The best and most detailed account of Vesalius’s last months is indeed to be found in O’Malley’s biography, but he was apparently not yet aware of the letters found by Barón Fernández. Yet it represents the first proper attempt to distinguish truth from fabrication. O’Malley was convinced that the ulterior motive behind Vesalius’ journey to Jerusalem was to escape the Spanish court and take up for a second time the chair in anatomy in Padua, which had fallen vacant, as a result of the death of Gabriele Falloppio, well before Vesalius’s departure.

Charles Donald O'MALLEY, Andreas Vesalius of Brussels 1514 1564, Berkeley and Los Angeles: University of California Press, 1964, 8°, XV-480 pp
Front cover of Charles Donald O'MALLEY, Andreas Vesalius of Brussels 1514 1564, Berkeley and Los Angeles: University of California Press, 1964, 8°, XV-480 pp.

The letters found by José Barón Fernández

After the congress of 1962 José Barón Fernández, a Spanish pediatrician, published his discovery of the four relevant letters, that he came across in the archives of Simancas (Spain), also in his Vesalius biography of 1970 (8). They were:

• a letter from the king of Spain to Garcihernandez, at his embassy in Venice;
 an answer from his ambassador ad interim;
 followed by an additional letter; and
 a letter from Bonifacio de Ragusa, custodian in Jerusalem, also addressed to the king (9).

Each of them concerns Vesalius’s trip to the Holy Land, a journey or pilgrimage, which was the subject of so much speculation.

Letter 1: from Philip II to Garcihernandez

This first letter is thus from Philip II, son of Emperor Charles V, and king of Spain, and is addressed to Garcihernandez, secretary to his ambassador, who was temporarily in charge of the Spanish embassy in the then powerful and wealthy Republic of Venice. The letter was written in Monzon, in Aragon, and dated January 1564. It reads in translation:

“ … Doctor Vesalius, who gives you this [letter], was the physician of the Emperor, my late father, and is now the same for me. He served his Majesty and likewise serves me, so that I have now very willingly allowed him and granted him permission, to travel to Jerusalem and visit the Holy Sepulchre of our Redeemer, in which he is motivated by piety. With my grateful consent, I expressly urge you, to help him on his way, so that he has a good passage, and to give him every help and assistance, …, so that he may swiftly travel there in safety, and remain there for as short a time as possible, in order that he may return with the same speed, so as to resume his service to me. Kindly encourage him to do this on my behalf. Monzon, January 1564.”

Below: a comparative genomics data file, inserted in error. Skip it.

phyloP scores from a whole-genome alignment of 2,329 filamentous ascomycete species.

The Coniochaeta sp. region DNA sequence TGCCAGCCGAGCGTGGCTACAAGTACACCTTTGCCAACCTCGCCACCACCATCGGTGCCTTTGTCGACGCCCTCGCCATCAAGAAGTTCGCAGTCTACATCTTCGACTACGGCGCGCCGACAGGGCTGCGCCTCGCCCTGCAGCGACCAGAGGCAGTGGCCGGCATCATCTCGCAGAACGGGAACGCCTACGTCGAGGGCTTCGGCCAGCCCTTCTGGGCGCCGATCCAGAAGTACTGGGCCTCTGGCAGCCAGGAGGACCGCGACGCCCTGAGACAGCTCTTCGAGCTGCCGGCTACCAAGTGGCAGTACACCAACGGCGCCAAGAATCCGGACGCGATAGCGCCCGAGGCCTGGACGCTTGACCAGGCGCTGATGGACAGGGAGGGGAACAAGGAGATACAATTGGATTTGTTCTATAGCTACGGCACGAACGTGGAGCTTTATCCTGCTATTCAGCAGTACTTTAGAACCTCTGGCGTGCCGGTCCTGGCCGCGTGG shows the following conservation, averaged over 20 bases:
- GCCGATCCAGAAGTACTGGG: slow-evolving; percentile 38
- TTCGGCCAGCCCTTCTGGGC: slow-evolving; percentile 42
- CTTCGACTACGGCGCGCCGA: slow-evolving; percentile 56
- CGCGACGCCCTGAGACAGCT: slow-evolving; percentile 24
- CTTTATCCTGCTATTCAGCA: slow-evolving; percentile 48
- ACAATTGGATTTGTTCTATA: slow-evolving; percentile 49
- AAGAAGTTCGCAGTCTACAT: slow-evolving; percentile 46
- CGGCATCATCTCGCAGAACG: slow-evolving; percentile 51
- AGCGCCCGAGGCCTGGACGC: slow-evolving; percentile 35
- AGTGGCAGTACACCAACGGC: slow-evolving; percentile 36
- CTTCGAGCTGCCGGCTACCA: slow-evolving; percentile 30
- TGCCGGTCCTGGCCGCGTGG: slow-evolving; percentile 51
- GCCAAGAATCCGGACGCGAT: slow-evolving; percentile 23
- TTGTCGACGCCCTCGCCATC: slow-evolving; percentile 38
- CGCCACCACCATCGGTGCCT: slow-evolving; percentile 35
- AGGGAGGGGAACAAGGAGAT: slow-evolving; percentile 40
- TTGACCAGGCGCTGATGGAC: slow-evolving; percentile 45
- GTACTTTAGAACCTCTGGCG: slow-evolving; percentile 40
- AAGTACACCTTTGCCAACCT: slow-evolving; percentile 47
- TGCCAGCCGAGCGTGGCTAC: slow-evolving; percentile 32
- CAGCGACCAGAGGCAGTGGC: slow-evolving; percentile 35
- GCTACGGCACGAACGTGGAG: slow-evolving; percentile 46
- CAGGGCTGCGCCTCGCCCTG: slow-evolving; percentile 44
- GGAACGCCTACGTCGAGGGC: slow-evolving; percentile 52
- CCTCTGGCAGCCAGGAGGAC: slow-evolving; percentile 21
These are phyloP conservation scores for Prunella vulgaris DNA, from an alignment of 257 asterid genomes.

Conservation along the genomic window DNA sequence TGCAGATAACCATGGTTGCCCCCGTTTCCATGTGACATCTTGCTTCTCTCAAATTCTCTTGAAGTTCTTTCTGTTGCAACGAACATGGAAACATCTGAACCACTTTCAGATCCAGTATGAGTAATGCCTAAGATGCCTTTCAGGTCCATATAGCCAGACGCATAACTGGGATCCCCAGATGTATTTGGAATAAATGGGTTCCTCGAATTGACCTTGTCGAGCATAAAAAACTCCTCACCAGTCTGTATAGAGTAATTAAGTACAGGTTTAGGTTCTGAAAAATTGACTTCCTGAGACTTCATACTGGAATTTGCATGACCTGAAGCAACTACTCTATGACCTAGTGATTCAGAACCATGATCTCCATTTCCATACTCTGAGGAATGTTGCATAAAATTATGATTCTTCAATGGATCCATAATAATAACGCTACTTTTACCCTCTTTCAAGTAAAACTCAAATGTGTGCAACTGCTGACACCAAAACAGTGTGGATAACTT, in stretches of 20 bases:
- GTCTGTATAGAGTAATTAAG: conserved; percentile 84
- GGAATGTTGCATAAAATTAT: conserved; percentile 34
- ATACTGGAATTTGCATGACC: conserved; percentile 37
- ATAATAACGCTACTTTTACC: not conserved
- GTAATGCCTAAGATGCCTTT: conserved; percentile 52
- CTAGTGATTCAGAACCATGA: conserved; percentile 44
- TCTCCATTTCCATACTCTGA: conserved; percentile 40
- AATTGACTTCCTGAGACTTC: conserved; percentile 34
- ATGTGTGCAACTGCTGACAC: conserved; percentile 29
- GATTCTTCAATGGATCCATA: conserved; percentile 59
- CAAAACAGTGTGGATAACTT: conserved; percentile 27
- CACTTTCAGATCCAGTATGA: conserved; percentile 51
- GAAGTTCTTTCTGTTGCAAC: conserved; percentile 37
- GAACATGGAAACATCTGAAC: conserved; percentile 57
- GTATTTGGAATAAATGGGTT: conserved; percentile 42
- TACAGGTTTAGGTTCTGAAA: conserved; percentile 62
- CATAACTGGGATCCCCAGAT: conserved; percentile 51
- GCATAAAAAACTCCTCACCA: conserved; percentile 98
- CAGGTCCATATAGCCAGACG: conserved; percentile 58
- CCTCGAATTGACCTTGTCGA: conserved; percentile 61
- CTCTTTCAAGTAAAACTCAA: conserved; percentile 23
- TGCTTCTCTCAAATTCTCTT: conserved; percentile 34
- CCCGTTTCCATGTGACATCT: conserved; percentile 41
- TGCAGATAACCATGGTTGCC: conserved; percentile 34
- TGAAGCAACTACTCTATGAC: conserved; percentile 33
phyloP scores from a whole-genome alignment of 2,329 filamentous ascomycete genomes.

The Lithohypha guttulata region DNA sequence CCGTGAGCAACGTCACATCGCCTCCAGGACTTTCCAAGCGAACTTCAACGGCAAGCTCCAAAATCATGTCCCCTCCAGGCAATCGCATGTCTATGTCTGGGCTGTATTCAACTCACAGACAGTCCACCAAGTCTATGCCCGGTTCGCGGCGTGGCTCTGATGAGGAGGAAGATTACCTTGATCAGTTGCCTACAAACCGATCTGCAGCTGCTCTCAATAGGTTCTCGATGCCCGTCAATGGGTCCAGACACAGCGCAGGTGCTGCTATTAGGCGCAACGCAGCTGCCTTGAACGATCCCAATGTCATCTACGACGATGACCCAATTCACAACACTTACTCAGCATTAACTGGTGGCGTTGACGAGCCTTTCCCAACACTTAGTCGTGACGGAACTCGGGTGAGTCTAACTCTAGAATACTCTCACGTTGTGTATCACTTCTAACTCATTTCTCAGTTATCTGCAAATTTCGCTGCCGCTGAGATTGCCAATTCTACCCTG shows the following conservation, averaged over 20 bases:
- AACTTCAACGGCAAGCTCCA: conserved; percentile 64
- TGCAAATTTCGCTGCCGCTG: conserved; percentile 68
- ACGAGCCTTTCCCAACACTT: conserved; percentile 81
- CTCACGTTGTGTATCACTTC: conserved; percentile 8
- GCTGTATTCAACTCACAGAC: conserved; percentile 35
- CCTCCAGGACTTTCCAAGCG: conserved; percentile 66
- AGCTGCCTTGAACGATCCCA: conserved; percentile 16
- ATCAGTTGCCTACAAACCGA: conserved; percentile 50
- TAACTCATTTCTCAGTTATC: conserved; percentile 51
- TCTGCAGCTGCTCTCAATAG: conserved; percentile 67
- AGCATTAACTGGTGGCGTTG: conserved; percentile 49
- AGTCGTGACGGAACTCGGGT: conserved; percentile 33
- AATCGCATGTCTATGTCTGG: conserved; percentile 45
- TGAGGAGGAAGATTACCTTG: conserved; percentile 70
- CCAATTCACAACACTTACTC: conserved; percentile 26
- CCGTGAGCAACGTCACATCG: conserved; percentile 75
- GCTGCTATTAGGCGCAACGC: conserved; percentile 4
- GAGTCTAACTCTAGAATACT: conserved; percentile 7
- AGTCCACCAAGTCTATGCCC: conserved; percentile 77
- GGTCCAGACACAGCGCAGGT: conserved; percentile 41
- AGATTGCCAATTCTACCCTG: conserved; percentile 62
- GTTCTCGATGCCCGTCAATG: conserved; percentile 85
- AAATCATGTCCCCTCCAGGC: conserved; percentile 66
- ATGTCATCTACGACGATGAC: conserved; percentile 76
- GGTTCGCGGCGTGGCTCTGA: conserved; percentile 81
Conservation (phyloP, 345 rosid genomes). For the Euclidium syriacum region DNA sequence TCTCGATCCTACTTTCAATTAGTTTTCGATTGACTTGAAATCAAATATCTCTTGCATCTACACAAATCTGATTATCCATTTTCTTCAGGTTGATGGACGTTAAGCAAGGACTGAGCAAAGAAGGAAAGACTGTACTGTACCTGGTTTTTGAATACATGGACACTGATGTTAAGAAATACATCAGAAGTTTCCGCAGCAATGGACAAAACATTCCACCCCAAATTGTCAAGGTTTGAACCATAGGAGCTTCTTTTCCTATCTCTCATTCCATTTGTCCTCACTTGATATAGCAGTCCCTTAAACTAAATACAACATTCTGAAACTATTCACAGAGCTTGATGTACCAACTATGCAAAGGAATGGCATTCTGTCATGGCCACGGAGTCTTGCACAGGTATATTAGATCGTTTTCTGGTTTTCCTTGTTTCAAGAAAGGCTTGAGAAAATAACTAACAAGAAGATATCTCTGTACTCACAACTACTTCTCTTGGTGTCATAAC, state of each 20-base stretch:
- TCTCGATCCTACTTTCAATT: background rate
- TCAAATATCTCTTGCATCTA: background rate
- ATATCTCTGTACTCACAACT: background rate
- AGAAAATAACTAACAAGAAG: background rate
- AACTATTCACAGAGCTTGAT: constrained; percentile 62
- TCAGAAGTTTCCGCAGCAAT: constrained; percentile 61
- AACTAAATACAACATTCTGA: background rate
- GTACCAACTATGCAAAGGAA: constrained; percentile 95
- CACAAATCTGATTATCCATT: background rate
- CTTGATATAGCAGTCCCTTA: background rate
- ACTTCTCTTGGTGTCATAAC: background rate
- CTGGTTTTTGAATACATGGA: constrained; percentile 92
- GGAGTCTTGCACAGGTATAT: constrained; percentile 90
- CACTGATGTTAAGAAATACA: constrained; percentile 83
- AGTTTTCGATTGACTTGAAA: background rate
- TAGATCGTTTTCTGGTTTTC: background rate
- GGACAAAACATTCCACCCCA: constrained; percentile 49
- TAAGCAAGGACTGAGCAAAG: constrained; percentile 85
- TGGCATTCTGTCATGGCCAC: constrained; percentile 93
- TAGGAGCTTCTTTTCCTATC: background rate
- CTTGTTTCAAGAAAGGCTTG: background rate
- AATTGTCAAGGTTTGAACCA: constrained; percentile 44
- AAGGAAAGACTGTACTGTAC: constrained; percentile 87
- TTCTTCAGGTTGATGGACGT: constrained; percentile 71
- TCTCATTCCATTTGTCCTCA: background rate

So, the king stresses that he gave Vesalius the permission to travel, and that the motive was his pious desire to visit the holy places. The Spanish ruler asks his ambassador to provide Vesalius with the necessary facilities for his journey, and to guarantee his safety, and also to ensure that he returns as soon as possible, in order to resume his service at the royal court.


Article continued here: Andreas Vesalius’ fatal voyage to Jerusalem (3).

Sources and author's comments:
4. Huberti Langueti Epistolae ad Joachimum Camerarium Patrem et Filium, Lipsiae et Francofurti, Mauritius Georgius Weidmannus, 1685. Also The Correspondence of Sir Philip Sidney and Hubert Languet, London: William Pichering, 1845. And Hubert Langueti ... Epistolae secretae ad principem ... Augustum Sax. Ducem ..., Halae Hermunduror., J. F. Zetler  en H. G. Mussellus, 1699
5.Henri CHEVREUIL, Hubert Languet, Paris: L. Potier, 1856.
6. Oscar SCHOLTZ, Hubert Languet als kursächsischer Berichterstatter und Gesandter in Frankreich wärend der Jahre 1560-1572, Halle: Hermann Gesenius, 1875, 62 pp.
7. Charles Donald O'MALLEY, Andreas Vesalius of Brussels 1514 1564, Berkeley and Los Angeles: University of California Press, 1964, 8°, XV-480 pp.; see p. 304.
8. BARON FERNANDEZ, José. Andrés Vesalio: su vida y su obra, Madrid, Consejo Superior de Investigaciones Cientificas, Instituto “Arnaldo de Villanova”, 1970, 8°, XIX-312 pp., ill.; see pp. 234-248.
9. Ragusa is Italian for Dubrovnik in Croatia.